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1345.4 - SA Stats, May 2010  
Previous ISSUE Released at 11:30 AM (CANBERRA TIME) 25/05/2010   
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CONSUMPTION


RETAIL TRADE

The March 2010 seasonally adjusted estimate for South Australia's retail turnover was $1,436.7m, an increase of 0.5% over the previous month, and 0.4% above the sales reached in the corresponding month of the previous year ($1,430.8m). The March 2010 estimate is 1.5% below the high of $1,457.9m recorded in November 2009. Nationally, retail turnover rose 0.3% to $19,917.3m in March 2010. South Australia's contribution to total retail turnover in Australia remained steady at 7.2%.

RETAIL TURNOVER, Seasonally adjusted, South Australia
Graph: RETAIL TURNOVER, Seasonally adjusted, South Australia


Comparing March 2010 with March 2009, the South Australian industry groups with the largest percentage increases in retail turnover (in seasonally adjusted terms) were Clothing, footwear and personal accessory retailing, up 19.4% to $105.8m, and Other retailing, up 4.9% to $214.1m.

Household goods retailing and Department stores recorded South Australia's largest industry falls in turnover over this period, falling 5.3% and 2.8% respectively.

RETAIL TURNOVER, Seasonally adjusted, Change from March 2009 to March 2010, South Australia
Graph: RETAIL TURNOVER, Seasonally adjusted, Change from March 2009 to March 2010, South Australia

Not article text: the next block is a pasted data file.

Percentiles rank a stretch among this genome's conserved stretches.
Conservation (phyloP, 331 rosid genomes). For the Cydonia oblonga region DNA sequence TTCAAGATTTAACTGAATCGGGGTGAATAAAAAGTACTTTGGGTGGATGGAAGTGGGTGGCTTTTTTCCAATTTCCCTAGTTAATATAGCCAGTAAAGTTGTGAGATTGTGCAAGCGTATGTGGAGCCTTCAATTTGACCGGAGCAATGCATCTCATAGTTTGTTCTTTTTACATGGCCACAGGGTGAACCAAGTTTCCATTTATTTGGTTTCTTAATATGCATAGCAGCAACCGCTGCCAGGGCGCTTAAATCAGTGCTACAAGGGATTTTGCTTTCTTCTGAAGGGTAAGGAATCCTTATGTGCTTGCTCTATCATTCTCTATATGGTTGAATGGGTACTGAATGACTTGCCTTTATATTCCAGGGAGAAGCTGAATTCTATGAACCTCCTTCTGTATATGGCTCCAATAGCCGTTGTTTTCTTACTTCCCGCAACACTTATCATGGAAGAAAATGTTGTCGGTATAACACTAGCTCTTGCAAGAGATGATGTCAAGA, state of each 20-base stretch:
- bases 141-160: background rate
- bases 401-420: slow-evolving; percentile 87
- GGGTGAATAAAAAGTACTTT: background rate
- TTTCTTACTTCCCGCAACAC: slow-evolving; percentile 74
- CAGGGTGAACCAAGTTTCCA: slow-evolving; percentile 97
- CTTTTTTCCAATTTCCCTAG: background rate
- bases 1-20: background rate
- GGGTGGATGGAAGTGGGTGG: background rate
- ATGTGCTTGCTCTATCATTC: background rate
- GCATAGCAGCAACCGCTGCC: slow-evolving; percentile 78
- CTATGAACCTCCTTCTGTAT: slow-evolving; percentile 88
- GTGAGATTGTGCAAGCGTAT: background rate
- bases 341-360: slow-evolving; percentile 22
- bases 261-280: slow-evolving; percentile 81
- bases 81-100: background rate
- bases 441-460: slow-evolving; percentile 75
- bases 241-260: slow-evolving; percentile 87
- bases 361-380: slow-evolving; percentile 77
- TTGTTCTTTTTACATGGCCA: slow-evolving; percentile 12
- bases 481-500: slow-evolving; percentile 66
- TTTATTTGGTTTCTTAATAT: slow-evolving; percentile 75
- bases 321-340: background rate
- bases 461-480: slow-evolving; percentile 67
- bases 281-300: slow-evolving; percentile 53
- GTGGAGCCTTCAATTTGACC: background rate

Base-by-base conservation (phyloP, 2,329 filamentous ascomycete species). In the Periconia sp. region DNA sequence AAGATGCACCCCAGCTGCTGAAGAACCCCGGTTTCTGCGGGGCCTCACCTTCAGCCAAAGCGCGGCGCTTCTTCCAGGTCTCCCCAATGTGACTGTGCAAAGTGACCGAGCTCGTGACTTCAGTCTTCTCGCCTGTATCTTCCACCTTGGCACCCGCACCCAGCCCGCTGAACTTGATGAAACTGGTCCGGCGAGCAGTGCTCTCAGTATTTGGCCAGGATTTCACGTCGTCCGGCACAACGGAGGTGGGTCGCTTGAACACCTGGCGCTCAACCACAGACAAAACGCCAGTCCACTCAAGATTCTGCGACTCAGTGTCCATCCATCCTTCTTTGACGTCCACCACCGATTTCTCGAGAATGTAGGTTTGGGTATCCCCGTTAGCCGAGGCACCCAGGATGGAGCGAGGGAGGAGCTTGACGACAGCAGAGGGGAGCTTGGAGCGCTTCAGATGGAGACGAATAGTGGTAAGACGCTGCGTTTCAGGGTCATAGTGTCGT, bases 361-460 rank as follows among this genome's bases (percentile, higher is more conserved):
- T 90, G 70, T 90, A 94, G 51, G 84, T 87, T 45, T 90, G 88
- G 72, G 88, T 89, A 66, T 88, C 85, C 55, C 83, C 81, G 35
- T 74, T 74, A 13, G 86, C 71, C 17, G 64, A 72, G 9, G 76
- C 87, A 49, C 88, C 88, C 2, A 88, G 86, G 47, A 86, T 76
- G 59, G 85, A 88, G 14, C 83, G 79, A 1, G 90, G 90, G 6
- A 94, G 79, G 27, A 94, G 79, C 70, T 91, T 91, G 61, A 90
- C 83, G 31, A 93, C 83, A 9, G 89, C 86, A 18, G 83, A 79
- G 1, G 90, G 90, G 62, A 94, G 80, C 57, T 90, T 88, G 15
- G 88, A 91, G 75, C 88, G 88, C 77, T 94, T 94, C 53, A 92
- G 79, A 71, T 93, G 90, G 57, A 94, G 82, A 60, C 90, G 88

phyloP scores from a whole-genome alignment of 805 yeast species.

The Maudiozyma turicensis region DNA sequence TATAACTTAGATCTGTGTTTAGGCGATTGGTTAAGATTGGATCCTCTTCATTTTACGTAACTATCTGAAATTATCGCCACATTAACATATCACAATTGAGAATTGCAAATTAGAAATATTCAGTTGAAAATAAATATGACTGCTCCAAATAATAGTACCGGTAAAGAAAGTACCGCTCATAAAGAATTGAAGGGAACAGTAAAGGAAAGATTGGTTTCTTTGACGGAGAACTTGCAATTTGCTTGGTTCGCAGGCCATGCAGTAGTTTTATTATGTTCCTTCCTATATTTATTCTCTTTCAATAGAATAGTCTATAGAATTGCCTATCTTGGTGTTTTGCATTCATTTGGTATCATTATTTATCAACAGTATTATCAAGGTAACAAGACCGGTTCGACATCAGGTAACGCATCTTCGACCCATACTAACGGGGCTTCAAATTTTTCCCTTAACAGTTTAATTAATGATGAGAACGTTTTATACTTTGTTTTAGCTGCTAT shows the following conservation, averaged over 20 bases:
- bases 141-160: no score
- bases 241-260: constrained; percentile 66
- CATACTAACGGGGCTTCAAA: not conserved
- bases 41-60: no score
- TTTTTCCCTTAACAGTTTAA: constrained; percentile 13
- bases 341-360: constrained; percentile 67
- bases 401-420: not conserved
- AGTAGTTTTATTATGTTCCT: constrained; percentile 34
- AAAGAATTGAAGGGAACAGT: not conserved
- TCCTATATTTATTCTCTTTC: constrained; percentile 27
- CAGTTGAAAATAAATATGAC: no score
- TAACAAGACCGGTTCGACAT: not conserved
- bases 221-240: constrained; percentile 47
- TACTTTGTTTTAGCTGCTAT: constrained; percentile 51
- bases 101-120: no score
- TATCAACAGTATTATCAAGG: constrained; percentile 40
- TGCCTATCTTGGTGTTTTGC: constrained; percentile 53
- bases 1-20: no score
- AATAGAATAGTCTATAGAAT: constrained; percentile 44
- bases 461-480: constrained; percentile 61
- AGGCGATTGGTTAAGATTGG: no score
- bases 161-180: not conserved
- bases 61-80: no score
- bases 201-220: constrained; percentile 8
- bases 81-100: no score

NEW MOTOR VEHICLE SALES

In March 2010, 3,102 new passenger vehicles and 5,286 new vehicles in total (in seasonally adjusted terms) were sold in South Australia.

In Australia, 49,311 new passenger vehicles and 83,245 new vehicles in total (in seasonally adjusted terms) were sold in March 2010.

NEW MOTOR VEHICLE SALES, South Australia
Graph: NEW MOTOR VEHICLE SALES, South Australia


Note: Suspension of Trend Estimates

Following the Federal Government Budget in May 2009, the eligibility period for the Small Business and General Business Tax Break was extended to December 2009. The rebate level was also increased for small businesses, allowing eligible businesses to claim an increased tax deduction on the purchase of new motor vehicles.

The trend series attempts to measure the underlying behaviour in new motor vehicle sales. In the short term, this measurement may be significantly affected by unusual influences in the original and seasonally adjusted data, like those observed in May and June 2009. If the trend estimates in the publication were to be calculated without fully accounting for this irregular event, they would be likely to provide a misleading view of the underlying trend in new motor vehicle sales activity.

The new motor vehicle sales trend series has therefore been suspended from May 2009. The trend series will be reintroduced when more certainty emerges in the underlying behaviour of new car sales.


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